Could it really be that potential researchers really don’t know about alternate delivery methods such as vaporization and cannabis-infused edibles?
Ware said he wonders how much the government’s pronounced disinterest in marijuana research might be tied to its “tough-on-crime” political agenda — “that somehow facilitating research on medicinal cannabis is a way of accepting that it may have some value as a medicine.”
The Montreal doctor received about $2 million under the now-terminated government medical marijuana research program. In a study published in the Canadian Medical Association Journal last year that involved 21 patients with neuropathic pain, Ware’s group found that smoked cannabis at low doses reduces pain, improves mood and helps sleep, without making people high.
All of the test patients had “refractory” pain, meaning pain that had defied all conventional treatments, including opiate and opioid narcotics. No serious or unexpected side effects were reported.
Ware said that for patients for whom it works, cannabis can achieve about a 30 percent reduction in pain intensity, and has never caused a proven overdose death.

Canadian medical marijuana patient Matthew Mernagh, left, and lawyer Paul Lewin outside the Court of Appeal in June

​Health Canada claimed the proposed changes to the program — which would include removing the rights of patients to grow their own cannabis or to appoint designated growers, forcing them to get their marijuana from a government-licensed commercial producer instead — would make the program less complicated for the seriously ill people who use it.
Toronto lawyer Paul Lewin said that’s hogwash.
Doctors are already boycotting the medical marijuana program en masse, according to Lewin. He said medical regulators and insurers sent letters to the Canadian government, “saying, ‘Don’t put us in charge, don’t make us a gatekeeper, we don’t know anything about pot, this is a plant product, it’s an unapproved drug.”
Lewin said the court heard stories of how some doctors encouraged patients to try marijuana for pain. The patients would return, reporting that the cannabis was helping and that they were feeling less pain.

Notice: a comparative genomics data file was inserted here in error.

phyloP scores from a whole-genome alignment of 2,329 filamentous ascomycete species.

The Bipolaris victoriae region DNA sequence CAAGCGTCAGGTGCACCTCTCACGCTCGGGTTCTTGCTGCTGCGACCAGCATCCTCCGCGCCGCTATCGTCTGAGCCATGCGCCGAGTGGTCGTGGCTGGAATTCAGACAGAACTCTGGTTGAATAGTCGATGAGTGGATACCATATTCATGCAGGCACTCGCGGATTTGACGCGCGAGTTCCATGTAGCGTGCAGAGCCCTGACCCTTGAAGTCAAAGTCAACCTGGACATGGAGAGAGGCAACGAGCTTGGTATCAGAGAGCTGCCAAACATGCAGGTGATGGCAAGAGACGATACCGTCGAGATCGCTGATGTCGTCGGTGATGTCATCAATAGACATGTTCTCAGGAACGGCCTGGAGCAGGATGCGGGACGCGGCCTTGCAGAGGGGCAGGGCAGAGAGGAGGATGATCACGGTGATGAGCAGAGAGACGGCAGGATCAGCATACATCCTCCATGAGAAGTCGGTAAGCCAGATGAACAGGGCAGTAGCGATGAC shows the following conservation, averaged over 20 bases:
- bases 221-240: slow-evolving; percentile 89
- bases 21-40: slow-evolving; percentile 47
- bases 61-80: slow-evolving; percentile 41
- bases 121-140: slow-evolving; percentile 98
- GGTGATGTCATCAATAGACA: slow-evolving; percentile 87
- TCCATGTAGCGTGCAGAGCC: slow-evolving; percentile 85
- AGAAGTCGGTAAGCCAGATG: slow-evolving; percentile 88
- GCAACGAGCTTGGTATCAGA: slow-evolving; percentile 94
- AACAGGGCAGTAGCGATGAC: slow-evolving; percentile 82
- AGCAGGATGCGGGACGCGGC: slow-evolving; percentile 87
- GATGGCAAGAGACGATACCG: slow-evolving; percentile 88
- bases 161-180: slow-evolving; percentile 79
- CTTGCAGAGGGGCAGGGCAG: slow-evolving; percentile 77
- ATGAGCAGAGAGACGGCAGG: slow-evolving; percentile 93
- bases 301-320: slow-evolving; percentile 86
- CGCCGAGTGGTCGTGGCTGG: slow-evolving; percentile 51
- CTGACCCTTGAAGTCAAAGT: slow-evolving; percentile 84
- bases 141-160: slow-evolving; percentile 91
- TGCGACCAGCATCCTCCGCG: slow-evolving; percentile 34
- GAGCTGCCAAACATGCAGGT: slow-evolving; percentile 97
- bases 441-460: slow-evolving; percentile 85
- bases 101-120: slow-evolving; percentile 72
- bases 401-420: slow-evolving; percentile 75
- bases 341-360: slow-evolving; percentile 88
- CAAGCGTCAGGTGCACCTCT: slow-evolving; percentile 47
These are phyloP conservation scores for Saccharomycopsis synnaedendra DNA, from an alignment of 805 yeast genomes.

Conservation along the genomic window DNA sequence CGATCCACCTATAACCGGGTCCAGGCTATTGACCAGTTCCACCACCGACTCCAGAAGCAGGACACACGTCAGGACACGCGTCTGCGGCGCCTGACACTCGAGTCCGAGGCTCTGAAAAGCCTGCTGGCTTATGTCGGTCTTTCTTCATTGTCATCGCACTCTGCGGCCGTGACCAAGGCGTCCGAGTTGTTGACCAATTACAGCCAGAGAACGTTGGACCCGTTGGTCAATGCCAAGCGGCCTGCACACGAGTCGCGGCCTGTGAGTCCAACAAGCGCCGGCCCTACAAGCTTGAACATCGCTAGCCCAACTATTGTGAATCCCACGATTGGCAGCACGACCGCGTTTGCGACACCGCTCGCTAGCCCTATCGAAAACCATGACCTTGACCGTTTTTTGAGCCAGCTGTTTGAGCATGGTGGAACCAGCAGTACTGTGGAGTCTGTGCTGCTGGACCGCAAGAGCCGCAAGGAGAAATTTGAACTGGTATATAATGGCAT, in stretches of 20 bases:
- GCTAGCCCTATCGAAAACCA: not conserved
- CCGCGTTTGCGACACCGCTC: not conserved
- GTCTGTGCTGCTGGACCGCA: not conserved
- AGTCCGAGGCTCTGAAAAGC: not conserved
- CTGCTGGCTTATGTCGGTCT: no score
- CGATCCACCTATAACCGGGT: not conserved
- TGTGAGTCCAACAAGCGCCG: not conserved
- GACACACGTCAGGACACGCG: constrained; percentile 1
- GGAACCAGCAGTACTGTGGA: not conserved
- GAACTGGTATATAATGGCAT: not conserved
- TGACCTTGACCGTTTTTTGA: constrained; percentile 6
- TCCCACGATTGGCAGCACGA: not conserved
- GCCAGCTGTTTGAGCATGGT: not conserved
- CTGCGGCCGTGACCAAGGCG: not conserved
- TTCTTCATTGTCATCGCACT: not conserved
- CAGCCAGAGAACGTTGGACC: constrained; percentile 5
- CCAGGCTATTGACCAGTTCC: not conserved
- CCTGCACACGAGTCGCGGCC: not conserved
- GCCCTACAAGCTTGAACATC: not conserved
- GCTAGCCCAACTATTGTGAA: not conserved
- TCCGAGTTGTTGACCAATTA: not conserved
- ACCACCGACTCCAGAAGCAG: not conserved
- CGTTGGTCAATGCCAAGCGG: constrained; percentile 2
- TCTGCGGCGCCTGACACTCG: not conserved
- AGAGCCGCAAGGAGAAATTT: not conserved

But when they asked the doctors to sign their medical marijuana authorization forms, “that’s when the mood changes,” Lewin said. “That’s when they say, ‘Get out. I’m not risking my practice over you.’ ” (Editor’s note: I had the same experience in the U.S.; hi, Dr. Stephens.)

Lewin’s client, Matt Mernagh, started growing cannabis when it found it provided some relief from chronic pain and other symptoms of scoliosis, fibromyalgia and epilepsy. But Mernagh couldn’t get a license to grow, because he couldn’t find a doctor willing to sign his authorization.

Police found Mernagh’s plants in 2008 when they were in his apartment building on another call. He was charged with cannabis production.
Lewin took the case to the Superior Court in Ontario. The court declared Canada’s federal medical marijuana program unconstitutional. The case is scheduled to go to the Court of Appeal for Ontario in March.
The proposed changes to the marijuana access program are likely to scare off even more of the few doctors who had been willing to sign authorizations, meaning “more seriously ill, law-abiding Canadians will be wrongfully treated as criminals” and subjected to humiliating arrests, medicine confiscations and possibly even jail time, Lewin said.
Doctors need education and guidance, according to Ware.
The consortium of cannabinoid researchers said it’s not only easier and cheaper for patients to grow their own supply of marijuana, but the act of growing their own medicine may be therapeutic in itself.
“It gives them a sense of control and ownership of their health and treatments,” Ware said.
This CBC story has a poll in which you can vote on whether the Canadian government should fund medical marijuana research: